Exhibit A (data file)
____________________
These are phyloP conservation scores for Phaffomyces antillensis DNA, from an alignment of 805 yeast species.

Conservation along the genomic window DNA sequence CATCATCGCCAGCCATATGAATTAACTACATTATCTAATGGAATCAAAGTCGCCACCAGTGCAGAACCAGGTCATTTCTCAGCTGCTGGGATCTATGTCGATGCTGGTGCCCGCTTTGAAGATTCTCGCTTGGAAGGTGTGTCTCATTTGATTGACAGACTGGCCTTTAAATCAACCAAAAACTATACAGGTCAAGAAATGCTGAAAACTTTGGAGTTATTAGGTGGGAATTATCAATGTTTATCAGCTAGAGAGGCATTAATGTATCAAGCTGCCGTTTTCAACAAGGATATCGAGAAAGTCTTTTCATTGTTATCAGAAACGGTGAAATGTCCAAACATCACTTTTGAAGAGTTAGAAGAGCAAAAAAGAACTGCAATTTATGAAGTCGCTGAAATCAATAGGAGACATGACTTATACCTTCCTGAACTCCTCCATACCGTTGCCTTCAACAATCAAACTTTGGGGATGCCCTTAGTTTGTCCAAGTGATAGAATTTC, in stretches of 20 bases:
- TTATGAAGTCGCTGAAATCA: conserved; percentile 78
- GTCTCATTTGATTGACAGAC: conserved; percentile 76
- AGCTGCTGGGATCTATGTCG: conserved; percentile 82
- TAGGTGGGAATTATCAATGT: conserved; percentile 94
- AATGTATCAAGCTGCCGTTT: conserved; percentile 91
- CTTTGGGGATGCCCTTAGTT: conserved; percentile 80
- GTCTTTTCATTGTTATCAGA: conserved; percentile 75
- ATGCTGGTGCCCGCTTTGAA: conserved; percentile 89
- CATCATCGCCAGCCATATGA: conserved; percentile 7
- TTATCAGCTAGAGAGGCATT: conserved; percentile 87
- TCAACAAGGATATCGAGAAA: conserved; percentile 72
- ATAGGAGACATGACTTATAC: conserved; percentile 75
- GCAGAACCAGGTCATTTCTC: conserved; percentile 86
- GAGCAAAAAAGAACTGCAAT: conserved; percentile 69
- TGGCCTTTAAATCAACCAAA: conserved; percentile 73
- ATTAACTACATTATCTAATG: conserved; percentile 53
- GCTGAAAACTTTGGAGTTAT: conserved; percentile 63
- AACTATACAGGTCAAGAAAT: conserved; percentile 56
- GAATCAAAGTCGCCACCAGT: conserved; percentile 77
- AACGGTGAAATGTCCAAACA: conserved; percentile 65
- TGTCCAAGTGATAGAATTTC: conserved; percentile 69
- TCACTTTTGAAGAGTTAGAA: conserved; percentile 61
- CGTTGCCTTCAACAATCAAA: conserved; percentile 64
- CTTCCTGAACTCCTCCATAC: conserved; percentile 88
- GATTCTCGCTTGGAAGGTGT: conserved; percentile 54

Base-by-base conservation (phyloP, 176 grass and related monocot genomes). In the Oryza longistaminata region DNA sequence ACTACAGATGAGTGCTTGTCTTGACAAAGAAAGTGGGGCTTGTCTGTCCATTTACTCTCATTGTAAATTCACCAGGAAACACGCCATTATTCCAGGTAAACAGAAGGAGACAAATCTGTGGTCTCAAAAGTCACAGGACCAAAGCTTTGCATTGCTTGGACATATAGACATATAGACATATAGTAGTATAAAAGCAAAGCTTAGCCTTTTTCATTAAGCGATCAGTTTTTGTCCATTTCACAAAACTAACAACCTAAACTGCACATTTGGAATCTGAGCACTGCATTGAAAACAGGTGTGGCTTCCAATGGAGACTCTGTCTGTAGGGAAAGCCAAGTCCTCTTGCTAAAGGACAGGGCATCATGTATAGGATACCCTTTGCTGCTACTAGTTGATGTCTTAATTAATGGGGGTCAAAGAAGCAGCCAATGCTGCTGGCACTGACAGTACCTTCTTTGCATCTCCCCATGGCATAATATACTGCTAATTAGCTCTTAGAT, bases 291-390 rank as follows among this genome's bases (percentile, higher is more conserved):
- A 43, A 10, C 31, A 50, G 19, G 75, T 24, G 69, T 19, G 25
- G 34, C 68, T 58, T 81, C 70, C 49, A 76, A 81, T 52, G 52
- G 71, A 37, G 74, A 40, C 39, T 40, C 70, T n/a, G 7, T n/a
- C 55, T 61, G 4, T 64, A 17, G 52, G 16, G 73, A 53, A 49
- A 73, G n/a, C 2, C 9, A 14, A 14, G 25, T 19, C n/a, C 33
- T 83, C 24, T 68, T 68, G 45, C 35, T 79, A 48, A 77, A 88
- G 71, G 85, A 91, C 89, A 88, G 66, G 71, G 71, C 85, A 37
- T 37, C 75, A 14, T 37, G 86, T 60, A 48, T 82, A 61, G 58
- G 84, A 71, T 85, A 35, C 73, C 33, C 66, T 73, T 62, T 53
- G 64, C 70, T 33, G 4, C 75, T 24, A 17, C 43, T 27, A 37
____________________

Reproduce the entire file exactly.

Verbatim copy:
These are phyloP conservation scores for Phaffomyces antillensis DNA, from an alignment of 805 yeast species.

Conservation along the genomic window DNA sequence CATCATCGCCAGCCATATGAATTAACTACATTATCTAATGGAATCAAAGTCGCCACCAGTGCAGAACCAGGTCATTTCTCAGCTGCTGGGATCTATGTCGATGCTGGTGCCCGCTTTGAAGATTCTCGCTTGGAAGGTGTGTCTCATTTGATTGACAGACTGGCCTTTAAATCAACCAAAAACTATACAGGTCAAGAAATGCTGAAAACTTTGGAGTTATTAGGTGGGAATTATCAATGTTTATCAGCTAGAGAGGCATTAATGTATCAAGCTGCCGTTTTCAACAAGGATATCGAGAAAGTCTTTTCATTGTTATCAGAAACGGTGAAATGTCCAAACATCACTTTTGAAGAGTTAGAAGAGCAAAAAAGAACTGCAATTTATGAAGTCGCTGAAATCAATAGGAGACATGACTTATACCTTCCTGAACTCCTCCATACCGTTGCCTTCAACAATCAAACTTTGGGGATGCCCTTAGTTTGTCCAAGTGATAGAATTTC, in stretches of 20 bases:
- TTATGAAGTCGCTGAAATCA: conserved; percentile 78
- GTCTCATTTGATTGACAGAC: conserved; percentile 76
- AGCTGCTGGGATCTATGTCG: conserved; percentile 82
- TAGGTGGGAATTATCAATGT: conserved; percentile 94
- AATGTATCAAGCTGCCGTTT: conserved; percentile 91
- CTTTGGGGATGCCCTTAGTT: conserved; percentile 80
- GTCTTTTCATTGTTATCAGA: conserved; percentile 75
- ATGCTGGTGCCCGCTTTGAA: conserved; percentile 89
- CATCATCGCCAGCCATATGA: conserved; percentile 7
- TTATCAGCTAGAGAGGCATT: conserved; percentile 87
- TCAACAAGGATATCGAGAAA: conserved; percentile 72
- ATAGGAGACATGACTTATAC: conserved; percentile 75
- GCAGAACCAGGTCATTTCTC: conserved; percentile 86
- GAGCAAAAAAGAACTGCAAT: conserved; percentile 69
- TGGCCTTTAAATCAACCAAA: conserved; percentile 73
- ATTAACTACATTATCTAATG: conserved; percentile 53
- GCTGAAAACTTTGGAGTTAT: conserved; percentile 63
- AACTATACAGGTCAAGAAAT: conserved; percentile 56
- GAATCAAAGTCGCCACCAGT: conserved; percentile 77
- AACGGTGAAATGTCCAAACA: conserved; percentile 65
- TGTCCAAGTGATAGAATTTC: conserved; percentile 69
- TCACTTTTGAAGAGTTAGAA: conserved; percentile 61
- CGTTGCCTTCAACAATCAAA: conserved; percentile 64
- CTTCCTGAACTCCTCCATAC: conserved; percentile 88
- GATTCTCGCTTGGAAGGTGT: conserved; percentile 54

Base-by-base conservation (phyloP, 176 grass and related monocot genomes). In the Oryza longistaminata region DNA sequence ACTACAGATGAGTGCTTGTCTTGACAAAGAAAGTGGGGCTTGTCTGTCCATTTACTCTCATTGTAAATTCACCAGGAAACACGCCATTATTCCAGGTAAACAGAAGGAGACAAATCTGTGGTCTCAAAAGTCACAGGACCAAAGCTTTGCATTGCTTGGACATATAGACATATAGACATATAGTAGTATAAAAGCAAAGCTTAGCCTTTTTCATTAAGCGATCAGTTTTTGTCCATTTCACAAAACTAACAACCTAAACTGCACATTTGGAATCTGAGCACTGCATTGAAAACAGGTGTGGCTTCCAATGGAGACTCTGTCTGTAGGGAAAGCCAAGTCCTCTTGCTAAAGGACAGGGCATCATGTATAGGATACCCTTTGCTGCTACTAGTTGATGTCTTAATTAATGGGGGTCAAAGAAGCAGCCAATGCTGCTGGCACTGACAGTACCTTCTTTGCATCTCCCCATGGCATAATATACTGCTAATTAGCTCTTAGAT, bases 291-390 rank as follows among this genome's bases (percentile, higher is more conserved):
- A 43, A 10, C 31, A 50, G 19, G 75, T 24, G 69, T 19, G 25
- G 34, C 68, T 58, T 81, C 70, C 49, A 76, A 81, T 52, G 52
- G 71, A 37, G 74, A 40, C 39, T 40, C 70, T n/a, G 7, T n/a
- C 55, T 61, G 4, T 64, A 17, G 52, G 16, G 73, A 53, A 49
- A 73, G n/a, C 2, C 9, A 14, A 14, G 25, T 19, C n/a, C 33
- T 83, C 24, T 68, T 68, G 45, C 35, T 79, A 48, A 77, A 88
- G 71, G 85, A 91, C 89, A 88, G 66, G 71, G 71, C 85, A 37
- T 37, C 75, A 14, T 37, G 86, T 60, A 48, T 82, A 61, G 58
- G 84, A 71, T 85, A 35, C 73, C 33, C 66, T 73, T 62, T 53
- G 64, C 70, T 33, G 4, C 75, T 24, A 17, C 43, T 27, A 37